24 June 2011
As I prepare to spend a week on the lung transplant service at Duke, I am hesitant to rehash the old scandals and painful wounds of Duke’s past. But as a medical writer, and former Duke employee, it would be dishonest to ignore this history.
As many people know, almost 10 years ago there was a terrible medical mistake that resulted in tragedy after a mismatched heart-lung transplant in a teenaged girl, which led to her death. To their credit, in an age of increased medical litigation, and under intense scrutiny, Duke has been honest and open; they admitted their mistake, and have used this tragedy to set procedures in place, which now make Duke University a forerunner in patient safety. There is an excellent article on Medscape.com about this event and the immediate aftermath (but requires subscription). If I get any requests – I will re-post the article here.
In fact, Duke is not the only transplant center to have experienced this sort of medical mistake. Vanderbilt (my alma mater) even published a study based on their experiences.
As someone who knows many of the surgeons involved, I know that as tragic as this episode was, it is only part of the story of these surgeons who perform life-saving operations every single day.
Update: 2 July 2011
During my visit down at Duke, this case kept coming back to me. As a former Duke employee, I can imagine how devastating this must have been to Duke employees throughout the facility. One of the things that I always liked about Duke was the culture of patient service and caring. People are proud to work at Duke; janitors, receptionists, cooks, nursing assistants, surgeons, nurses all demonstrate this pride visibly by the wearing of Duke paraphernalia, and personally, through small but important gestures. It’s something that every visitor who ever came to our office in Virginia always remarked on. “When I was down at Duke” they would all say – and then similar stories would emerge “I was lost, and didn’t know what to do, but then a person from radiology was walking by. I asked them for directions and they took me right where I needed to be.”
But it was still hard for me to imagine the immediate aftermath [I started working for Duke in 2007, well after this incident]. But I don’t know how the surgeons felt – and in some ways I was too chicken to ask them. But I also didn’t ask the transplant service about Jesica Santillan because I wasn’t sure what kind of answer they could really give. Of course it was a tragedy, of course, they are sorry. But are there really words for people to express true regret?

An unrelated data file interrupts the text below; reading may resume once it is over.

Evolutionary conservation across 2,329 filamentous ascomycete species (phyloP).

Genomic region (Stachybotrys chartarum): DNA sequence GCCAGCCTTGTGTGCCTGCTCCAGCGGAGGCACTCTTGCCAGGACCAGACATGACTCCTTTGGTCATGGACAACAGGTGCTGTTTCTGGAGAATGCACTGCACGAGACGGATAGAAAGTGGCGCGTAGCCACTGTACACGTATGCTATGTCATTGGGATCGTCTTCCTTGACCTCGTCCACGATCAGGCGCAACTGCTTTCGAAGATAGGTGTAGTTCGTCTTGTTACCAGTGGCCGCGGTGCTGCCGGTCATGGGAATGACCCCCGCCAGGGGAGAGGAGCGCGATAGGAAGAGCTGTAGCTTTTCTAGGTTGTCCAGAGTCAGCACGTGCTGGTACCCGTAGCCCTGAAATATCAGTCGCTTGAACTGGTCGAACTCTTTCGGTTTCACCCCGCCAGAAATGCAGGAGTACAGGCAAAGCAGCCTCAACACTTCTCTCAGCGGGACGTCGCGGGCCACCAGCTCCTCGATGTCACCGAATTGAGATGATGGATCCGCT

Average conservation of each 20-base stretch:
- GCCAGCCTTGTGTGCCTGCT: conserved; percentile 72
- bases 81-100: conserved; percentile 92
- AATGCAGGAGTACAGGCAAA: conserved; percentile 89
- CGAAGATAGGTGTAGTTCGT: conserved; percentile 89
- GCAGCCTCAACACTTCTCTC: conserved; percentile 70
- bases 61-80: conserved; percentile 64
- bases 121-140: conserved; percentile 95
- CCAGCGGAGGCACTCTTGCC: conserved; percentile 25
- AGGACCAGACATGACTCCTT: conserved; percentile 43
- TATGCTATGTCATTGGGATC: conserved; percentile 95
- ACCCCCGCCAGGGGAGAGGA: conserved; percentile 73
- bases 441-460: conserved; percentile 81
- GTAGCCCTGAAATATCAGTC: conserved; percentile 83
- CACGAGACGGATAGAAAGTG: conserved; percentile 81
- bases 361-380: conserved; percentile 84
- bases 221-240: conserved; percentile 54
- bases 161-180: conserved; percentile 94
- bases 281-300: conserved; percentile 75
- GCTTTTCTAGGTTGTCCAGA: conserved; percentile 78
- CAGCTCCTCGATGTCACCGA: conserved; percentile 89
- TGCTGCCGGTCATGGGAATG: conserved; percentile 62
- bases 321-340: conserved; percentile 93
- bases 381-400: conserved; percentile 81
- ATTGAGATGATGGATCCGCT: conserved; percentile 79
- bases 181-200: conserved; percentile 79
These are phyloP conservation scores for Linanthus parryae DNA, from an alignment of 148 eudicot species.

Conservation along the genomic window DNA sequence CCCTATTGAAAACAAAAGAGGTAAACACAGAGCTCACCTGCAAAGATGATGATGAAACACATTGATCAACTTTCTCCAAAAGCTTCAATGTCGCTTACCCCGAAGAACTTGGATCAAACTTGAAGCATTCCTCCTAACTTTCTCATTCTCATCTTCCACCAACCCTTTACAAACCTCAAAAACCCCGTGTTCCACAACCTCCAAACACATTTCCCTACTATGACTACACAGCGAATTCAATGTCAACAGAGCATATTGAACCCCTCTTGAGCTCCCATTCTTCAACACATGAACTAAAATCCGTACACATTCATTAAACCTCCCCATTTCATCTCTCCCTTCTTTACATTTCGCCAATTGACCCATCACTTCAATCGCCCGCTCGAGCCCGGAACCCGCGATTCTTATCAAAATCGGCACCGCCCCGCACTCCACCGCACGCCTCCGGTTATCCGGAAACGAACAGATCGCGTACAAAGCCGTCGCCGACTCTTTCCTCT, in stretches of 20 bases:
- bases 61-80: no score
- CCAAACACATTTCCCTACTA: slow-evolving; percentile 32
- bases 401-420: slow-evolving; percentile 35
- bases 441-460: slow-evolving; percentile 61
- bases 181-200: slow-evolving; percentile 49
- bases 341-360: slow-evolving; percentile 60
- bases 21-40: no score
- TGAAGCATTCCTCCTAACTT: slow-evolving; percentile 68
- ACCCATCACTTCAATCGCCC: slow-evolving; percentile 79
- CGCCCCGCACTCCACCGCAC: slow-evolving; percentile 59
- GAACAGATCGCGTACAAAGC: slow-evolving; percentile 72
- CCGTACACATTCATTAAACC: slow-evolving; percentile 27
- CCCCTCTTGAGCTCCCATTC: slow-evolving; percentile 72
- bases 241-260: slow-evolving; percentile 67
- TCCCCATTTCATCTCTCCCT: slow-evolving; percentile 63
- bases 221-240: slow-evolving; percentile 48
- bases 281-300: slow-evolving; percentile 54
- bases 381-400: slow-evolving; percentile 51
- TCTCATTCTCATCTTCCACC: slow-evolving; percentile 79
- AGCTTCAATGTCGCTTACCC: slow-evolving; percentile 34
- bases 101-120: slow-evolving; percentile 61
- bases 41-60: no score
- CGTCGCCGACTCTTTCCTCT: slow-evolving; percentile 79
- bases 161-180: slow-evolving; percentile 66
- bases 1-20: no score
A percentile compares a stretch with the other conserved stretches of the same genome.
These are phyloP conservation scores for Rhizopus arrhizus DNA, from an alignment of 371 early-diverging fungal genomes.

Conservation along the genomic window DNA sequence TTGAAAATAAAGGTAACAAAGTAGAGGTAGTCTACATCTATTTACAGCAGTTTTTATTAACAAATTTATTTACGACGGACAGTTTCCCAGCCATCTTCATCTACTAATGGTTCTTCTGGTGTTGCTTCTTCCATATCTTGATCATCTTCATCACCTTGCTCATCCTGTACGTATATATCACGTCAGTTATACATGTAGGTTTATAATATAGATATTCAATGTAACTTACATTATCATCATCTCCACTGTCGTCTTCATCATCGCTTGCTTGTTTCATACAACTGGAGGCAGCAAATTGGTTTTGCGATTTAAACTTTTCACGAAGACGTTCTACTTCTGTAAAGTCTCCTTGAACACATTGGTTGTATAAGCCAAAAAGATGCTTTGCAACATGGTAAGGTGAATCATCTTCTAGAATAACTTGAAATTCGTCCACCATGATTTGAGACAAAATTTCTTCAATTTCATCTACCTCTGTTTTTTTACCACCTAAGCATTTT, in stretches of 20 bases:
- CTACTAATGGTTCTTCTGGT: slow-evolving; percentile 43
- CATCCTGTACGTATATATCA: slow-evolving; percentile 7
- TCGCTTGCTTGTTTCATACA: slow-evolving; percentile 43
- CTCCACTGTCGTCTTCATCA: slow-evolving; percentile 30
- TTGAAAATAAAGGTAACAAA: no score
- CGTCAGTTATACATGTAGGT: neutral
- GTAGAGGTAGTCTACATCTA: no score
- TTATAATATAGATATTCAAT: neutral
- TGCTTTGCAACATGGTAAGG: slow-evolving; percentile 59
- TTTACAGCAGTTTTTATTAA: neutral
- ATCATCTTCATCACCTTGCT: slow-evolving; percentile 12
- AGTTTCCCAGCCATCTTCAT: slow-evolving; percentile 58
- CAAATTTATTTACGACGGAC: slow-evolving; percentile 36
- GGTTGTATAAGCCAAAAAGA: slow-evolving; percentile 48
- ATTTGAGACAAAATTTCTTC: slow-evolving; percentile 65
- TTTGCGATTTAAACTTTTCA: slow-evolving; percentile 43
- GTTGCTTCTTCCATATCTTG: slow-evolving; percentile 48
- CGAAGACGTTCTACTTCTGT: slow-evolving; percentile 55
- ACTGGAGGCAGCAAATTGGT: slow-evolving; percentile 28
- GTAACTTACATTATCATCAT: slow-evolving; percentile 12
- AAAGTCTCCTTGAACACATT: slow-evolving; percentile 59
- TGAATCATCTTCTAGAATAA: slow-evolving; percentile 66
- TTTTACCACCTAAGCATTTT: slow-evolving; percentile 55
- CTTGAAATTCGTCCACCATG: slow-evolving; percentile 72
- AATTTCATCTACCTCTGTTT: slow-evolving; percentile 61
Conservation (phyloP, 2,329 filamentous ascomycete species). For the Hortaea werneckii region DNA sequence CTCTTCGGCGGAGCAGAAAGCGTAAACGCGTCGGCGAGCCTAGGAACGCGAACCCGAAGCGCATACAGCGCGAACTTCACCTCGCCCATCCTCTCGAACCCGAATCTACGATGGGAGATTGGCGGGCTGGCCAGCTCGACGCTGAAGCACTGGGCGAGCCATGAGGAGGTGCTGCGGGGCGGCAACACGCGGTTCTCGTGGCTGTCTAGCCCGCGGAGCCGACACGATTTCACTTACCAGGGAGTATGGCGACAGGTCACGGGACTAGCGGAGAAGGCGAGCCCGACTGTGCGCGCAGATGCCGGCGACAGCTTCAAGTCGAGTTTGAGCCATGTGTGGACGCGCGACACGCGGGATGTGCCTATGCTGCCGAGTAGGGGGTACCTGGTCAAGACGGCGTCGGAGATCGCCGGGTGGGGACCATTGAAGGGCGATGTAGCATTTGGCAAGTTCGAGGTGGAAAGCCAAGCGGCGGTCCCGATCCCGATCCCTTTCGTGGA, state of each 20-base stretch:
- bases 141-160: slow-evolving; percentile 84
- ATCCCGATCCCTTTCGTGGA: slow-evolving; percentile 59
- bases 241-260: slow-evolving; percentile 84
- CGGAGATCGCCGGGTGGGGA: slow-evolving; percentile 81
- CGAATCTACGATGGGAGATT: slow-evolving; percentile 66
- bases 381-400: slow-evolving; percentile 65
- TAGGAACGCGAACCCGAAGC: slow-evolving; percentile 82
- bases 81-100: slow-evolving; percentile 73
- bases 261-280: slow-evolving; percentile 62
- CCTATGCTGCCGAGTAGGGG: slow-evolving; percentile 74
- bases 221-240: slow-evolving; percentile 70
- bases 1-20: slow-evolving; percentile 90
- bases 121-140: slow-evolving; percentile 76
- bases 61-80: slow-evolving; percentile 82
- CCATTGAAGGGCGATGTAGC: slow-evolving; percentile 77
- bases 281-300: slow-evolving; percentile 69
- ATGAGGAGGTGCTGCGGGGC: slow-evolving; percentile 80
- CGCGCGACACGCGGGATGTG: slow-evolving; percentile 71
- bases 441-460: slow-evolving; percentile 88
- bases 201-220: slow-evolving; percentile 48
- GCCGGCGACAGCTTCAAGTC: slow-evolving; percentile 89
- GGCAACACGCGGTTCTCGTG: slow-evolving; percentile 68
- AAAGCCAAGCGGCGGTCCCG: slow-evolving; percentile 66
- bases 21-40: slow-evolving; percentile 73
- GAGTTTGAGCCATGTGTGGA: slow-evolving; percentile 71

Instead, I just looked around, and observed the transplant procedures and looked at the actions Duke has taken in the years since then. In doing so, I can honestly say that Duke has learned from this. Despite HIPAA related anxieties in the medical field* and an era of zealous information hoarding, Duke has enacted steps to ensure this sort of catastrophe never occurs again – by acknowledging that “the need to know” extends beyond the surgeons to include other members of the surgical team. Anyone who has ever been inside an operating room knows that some information is widely shared with operating room personnel, and some isn’t. That is no longer the case at Duke – every member of the team is informed and involved in fact checking, and double checking patient information; from the moment an organ is offered, during organ retrieval / delivery and implantation. All of the surgical nurses know, and the information is double checked when the patient arrives in the operating room. Important patient information is posted in large letters on a whiteboard in the OR. Then anesthesia and the perfusionists confirm this information with the surgeon present during the time out procedures.
This information is relayed several times during phone calls to the procuring surgeon, before leaving Durham, after the flight – arriving at the donor hospital and before leaving to return to Durham. When the procuring surgeon arrives to the Duke, organs in tow – this information is again verified, by a different individual at the operating room front desk before the organs are taken back to the operating room. Then with the organ in the room – the verification process (both the recipient and donor information) is repeated again; circulating and scrub nurses participate – lab personnel participate. Everyone participates.
There’s some redundancy – in fact, it feels a little like cramming for a final exam. (If Joint Commission suddenly appeared at 3am to quiz any of these people – everyone would pass with flying colors.) But it’s also been incorporated into Duke corporate culture and no one seems to give it a second thought. No one complains, no one sighed or shrugged, everyone knows the price they paid in the past – and no one is willing to repeat it.
* Note: None of the new procedures at Duke violate HIPAA or the principles of HIPAA (patient privacy act).